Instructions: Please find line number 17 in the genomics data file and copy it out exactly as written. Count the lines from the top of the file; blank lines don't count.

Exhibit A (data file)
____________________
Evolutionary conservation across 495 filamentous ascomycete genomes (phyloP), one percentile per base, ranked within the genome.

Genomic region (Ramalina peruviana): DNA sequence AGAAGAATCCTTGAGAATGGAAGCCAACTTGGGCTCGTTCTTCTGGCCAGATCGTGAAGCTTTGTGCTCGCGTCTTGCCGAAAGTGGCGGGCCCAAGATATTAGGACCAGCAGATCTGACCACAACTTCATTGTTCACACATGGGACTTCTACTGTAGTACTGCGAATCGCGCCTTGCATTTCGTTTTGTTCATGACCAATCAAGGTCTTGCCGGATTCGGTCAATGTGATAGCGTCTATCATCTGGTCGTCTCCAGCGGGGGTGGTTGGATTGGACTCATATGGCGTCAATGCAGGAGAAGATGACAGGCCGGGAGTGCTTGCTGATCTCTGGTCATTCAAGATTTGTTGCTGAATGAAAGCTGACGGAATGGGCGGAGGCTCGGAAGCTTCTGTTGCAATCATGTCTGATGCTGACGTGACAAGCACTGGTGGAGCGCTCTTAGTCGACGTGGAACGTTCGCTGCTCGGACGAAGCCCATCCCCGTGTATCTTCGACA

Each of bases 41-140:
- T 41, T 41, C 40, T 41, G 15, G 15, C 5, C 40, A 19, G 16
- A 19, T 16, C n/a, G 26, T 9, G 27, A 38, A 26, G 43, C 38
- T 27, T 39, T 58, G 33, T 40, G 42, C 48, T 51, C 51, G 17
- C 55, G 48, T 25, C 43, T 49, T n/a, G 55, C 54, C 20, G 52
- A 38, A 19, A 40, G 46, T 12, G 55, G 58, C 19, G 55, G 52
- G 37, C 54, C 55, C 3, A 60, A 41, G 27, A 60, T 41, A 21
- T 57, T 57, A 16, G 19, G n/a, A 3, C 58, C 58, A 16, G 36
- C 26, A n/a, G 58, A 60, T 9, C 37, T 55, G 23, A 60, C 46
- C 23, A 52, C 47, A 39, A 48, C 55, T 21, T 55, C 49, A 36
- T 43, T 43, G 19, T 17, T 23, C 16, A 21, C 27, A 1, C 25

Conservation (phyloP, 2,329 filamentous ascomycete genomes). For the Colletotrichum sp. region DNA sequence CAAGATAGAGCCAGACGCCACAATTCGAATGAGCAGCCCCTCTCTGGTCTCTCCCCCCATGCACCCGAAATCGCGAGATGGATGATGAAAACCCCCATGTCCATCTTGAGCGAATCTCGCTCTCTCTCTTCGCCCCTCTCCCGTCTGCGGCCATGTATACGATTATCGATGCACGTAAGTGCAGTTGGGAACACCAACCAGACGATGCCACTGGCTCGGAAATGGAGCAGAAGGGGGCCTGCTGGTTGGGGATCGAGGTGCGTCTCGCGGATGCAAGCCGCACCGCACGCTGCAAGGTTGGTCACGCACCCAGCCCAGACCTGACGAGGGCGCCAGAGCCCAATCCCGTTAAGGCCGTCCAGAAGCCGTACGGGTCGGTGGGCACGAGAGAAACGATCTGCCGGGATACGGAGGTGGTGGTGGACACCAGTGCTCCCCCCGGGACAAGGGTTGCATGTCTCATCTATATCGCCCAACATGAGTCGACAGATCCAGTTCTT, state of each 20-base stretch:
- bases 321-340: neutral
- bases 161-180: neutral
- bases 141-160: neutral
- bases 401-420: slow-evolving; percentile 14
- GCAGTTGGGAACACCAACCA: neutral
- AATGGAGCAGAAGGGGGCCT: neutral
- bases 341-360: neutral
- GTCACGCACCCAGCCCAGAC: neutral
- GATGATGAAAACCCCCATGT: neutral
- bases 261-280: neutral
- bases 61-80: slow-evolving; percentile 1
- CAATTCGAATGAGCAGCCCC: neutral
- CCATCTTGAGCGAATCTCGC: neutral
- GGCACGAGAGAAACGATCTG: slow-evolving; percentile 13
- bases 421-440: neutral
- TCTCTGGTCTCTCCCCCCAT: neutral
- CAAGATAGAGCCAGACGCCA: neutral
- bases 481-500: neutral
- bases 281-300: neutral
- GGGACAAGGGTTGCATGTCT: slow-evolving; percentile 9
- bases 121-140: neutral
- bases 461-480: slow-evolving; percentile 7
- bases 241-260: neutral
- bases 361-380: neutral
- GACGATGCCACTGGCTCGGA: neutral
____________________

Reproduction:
- bases 141-160: neutral